At Cop28 it feels as if humanity’s shared lifeboat is sinking. There are only hours left to act
(The Guardian, 12 Dec 2023) Leaders and activists must fight to the end in Dubai to stop vested interests sabotaging progress on fossil fuel phase-out and adaptation.
As Cop28 in Dubai enters its final hours, the emotional weight of the moment is hard to bear. I find myself thinking of a six-year-old boy called Desmond I met in Turkana county, Kenya, who died from severe acute malnutrition on the same day. His death was the result of a climate-induced drought that has left millions of people on the brink of starvation in the Horn of Africa.
I want the negotiators deciding the outcome of Cop28 to know Desmond’s story. Because in the end, the climate crisis is not about pledges, statistics, reports or activists. It’s about human suffering and ruined lives. It’s about death.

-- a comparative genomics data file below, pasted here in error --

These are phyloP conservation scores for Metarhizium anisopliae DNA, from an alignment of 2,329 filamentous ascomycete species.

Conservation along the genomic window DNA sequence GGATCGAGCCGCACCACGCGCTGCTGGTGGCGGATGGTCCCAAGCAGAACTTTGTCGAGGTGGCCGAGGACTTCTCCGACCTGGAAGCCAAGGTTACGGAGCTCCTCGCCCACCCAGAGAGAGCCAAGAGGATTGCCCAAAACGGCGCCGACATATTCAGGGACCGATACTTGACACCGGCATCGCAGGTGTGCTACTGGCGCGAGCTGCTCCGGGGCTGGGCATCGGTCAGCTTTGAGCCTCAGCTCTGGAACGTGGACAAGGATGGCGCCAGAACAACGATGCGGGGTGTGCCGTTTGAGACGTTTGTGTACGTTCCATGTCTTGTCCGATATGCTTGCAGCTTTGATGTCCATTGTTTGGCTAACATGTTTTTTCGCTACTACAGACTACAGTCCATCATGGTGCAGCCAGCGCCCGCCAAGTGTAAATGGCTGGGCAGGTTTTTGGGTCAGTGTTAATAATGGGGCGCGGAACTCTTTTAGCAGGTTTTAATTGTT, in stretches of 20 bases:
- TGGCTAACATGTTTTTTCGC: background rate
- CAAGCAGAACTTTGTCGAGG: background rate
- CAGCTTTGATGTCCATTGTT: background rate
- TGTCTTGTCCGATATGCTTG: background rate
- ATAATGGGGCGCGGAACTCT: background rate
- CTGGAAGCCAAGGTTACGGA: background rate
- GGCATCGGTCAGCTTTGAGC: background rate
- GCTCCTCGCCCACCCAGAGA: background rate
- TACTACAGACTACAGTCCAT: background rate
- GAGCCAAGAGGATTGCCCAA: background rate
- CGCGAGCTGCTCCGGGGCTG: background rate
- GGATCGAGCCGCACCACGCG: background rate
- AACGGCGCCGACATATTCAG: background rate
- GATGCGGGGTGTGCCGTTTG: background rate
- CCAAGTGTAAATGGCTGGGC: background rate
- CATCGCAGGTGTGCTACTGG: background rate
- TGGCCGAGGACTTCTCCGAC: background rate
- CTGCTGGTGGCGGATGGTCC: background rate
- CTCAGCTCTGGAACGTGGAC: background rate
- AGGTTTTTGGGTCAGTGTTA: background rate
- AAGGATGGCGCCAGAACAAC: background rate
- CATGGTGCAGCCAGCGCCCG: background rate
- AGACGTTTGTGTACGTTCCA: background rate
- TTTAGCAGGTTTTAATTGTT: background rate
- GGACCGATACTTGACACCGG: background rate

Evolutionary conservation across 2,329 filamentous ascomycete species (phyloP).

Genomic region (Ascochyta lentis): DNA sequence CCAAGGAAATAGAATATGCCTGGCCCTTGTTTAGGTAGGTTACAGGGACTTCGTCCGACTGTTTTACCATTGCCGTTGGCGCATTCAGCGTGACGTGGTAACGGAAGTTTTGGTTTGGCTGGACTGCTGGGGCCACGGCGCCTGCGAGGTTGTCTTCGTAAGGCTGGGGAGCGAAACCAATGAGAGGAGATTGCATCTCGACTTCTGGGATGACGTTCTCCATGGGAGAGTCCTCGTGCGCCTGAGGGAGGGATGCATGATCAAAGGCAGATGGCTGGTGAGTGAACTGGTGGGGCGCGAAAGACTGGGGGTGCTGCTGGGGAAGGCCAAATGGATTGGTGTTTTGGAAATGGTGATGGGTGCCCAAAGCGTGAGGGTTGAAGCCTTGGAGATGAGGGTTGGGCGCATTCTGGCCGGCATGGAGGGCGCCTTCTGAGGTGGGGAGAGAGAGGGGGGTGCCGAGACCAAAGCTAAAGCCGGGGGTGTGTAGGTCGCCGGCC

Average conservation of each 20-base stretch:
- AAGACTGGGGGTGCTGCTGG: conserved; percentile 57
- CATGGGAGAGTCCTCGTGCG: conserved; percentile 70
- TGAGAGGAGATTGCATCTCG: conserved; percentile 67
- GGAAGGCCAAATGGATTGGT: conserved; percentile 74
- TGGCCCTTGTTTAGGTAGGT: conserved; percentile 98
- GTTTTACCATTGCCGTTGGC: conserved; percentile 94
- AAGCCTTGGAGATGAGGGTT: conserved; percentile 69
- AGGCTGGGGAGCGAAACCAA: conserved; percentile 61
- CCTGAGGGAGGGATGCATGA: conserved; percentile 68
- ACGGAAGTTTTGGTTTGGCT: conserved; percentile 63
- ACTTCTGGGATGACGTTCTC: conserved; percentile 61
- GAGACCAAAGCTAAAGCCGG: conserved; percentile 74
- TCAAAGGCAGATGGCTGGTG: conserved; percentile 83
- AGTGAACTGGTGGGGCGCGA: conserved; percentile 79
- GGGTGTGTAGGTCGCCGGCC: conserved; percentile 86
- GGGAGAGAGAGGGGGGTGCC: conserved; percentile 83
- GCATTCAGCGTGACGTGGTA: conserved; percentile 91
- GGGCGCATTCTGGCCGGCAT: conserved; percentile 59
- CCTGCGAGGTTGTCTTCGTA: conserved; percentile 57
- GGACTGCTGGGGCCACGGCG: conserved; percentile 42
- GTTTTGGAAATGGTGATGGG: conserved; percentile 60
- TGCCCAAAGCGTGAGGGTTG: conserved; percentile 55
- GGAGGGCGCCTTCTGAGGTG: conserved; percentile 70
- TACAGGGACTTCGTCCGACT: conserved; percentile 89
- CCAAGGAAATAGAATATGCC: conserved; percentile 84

Right now in Dubai, the world’s countries are negotiating what to do about fossil fuels. Some governments, such as those from small-island nations, are leading the push. Some, including the likes of Saudi Arabia, are blocking any meaningful progress.
Over the weekend, there was a glimmer of hope. It looked like an agreement on phasing out all fossil fuels might just be possible. However, the latest draft of the global stocktake, released on Monday, showed a text that has been gutted of all references to oil or gas. References to “phasing out fossil fuels” have also been obliterated. The weak fossil-fuel cuts it does refer to are now presented as optional for countries – using the word “could” rather than “must”. There is also no mention of the need for developed countries to help finance the energy transition in developing countries.